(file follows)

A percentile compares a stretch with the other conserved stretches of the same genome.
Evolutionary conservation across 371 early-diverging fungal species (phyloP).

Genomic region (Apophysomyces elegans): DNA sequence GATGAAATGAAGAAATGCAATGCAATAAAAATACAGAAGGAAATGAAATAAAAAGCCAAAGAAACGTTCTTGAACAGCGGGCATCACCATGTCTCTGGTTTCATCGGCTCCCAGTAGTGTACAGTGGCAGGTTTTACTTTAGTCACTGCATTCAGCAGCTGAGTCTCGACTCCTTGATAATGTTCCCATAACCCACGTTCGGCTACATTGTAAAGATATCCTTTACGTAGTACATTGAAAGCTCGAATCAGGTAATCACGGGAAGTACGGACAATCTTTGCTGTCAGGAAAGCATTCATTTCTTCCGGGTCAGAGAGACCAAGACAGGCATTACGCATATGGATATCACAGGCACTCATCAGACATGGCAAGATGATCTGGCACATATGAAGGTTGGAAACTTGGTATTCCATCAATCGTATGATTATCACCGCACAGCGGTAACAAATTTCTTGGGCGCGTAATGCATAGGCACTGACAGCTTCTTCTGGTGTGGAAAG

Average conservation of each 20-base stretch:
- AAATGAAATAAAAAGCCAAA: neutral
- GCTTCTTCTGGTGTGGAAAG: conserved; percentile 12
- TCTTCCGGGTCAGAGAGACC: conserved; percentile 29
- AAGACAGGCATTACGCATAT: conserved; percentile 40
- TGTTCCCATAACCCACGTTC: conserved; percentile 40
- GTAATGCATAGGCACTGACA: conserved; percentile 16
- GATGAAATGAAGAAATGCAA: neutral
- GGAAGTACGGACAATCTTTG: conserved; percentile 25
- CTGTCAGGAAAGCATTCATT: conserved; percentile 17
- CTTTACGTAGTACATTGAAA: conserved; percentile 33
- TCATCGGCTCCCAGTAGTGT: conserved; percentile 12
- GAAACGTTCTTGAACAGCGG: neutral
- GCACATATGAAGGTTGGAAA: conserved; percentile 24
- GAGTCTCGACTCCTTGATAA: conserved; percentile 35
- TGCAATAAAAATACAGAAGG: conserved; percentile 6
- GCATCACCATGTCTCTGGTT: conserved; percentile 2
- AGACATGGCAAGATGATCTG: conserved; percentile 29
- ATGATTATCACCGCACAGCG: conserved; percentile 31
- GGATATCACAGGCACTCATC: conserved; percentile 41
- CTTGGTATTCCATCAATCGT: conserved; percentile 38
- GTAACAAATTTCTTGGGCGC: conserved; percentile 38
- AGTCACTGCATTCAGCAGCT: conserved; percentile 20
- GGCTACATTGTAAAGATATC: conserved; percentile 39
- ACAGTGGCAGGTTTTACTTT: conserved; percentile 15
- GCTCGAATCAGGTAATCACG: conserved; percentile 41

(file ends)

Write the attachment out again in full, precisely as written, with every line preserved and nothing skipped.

A percentile compares a stretch with the other conserved stretches of the same genome.
Evolutionary conservation across 371 early-diverging fungal species (phyloP).

Genomic region (Apophysomyces elegans): DNA sequence GATGAAATGAAGAAATGCAATGCAATAAAAATACAGAAGGAAATGAAATAAAAAGCCAAAGAAACGTTCTTGAACAGCGGGCATCACCATGTCTCTGGTTTCATCGGCTCCCAGTAGTGTACAGTGGCAGGTTTTACTTTAGTCACTGCATTCAGCAGCTGAGTCTCGACTCCTTGATAATGTTCCCATAACCCACGTTCGGCTACATTGTAAAGATATCCTTTACGTAGTACATTGAAAGCTCGAATCAGGTAATCACGGGAAGTACGGACAATCTTTGCTGTCAGGAAAGCATTCATTTCTTCCGGGTCAGAGAGACCAAGACAGGCATTACGCATATGGATATCACAGGCACTCATCAGACATGGCAAGATGATCTGGCACATATGAAGGTTGGAAACTTGGTATTCCATCAATCGTATGATTATCACCGCACAGCGGTAACAAATTTCTTGGGCGCGTAATGCATAGGCACTGACAGCTTCTTCTGGTGTGGAAAG

Average conservation of each 20-base stretch:
- AAATGAAATAAAAAGCCAAA: neutral
- GCTTCTTCTGGTGTGGAAAG: conserved; percentile 12
- TCTTCCGGGTCAGAGAGACC: conserved; percentile 29
- AAGACAGGCATTACGCATAT: conserved; percentile 40
- TGTTCCCATAACCCACGTTC: conserved; percentile 40
- GTAATGCATAGGCACTGACA: conserved; percentile 16
- GATGAAATGAAGAAATGCAA: neutral
- GGAAGTACGGACAATCTTTG: conserved; percentile 25
- CTGTCAGGAAAGCATTCATT: conserved; percentile 17
- CTTTACGTAGTACATTGAAA: conserved; percentile 33
- TCATCGGCTCCCAGTAGTGT: conserved; percentile 12
- GAAACGTTCTTGAACAGCGG: neutral
- GCACATATGAAGGTTGGAAA: conserved; percentile 24
- GAGTCTCGACTCCTTGATAA: conserved; percentile 35
- TGCAATAAAAATACAGAAGG: conserved; percentile 6
- GCATCACCATGTCTCTGGTT: conserved; percentile 2
- AGACATGGCAAGATGATCTG: conserved; percentile 29
- ATGATTATCACCGCACAGCG: conserved; percentile 31
- GGATATCACAGGCACTCATC: conserved; percentile 41
- CTTGGTATTCCATCAATCGT: conserved; percentile 38
- GTAACAAATTTCTTGGGCGC: conserved; percentile 38
- AGTCACTGCATTCAGCAGCT: conserved; percentile 20
- GGCTACATTGTAAAGATATC: conserved; percentile 39
- ACAGTGGCAGGTTTTACTTT: conserved; percentile 15
- GCTCGAATCAGGTAATCACG: conserved; percentile 41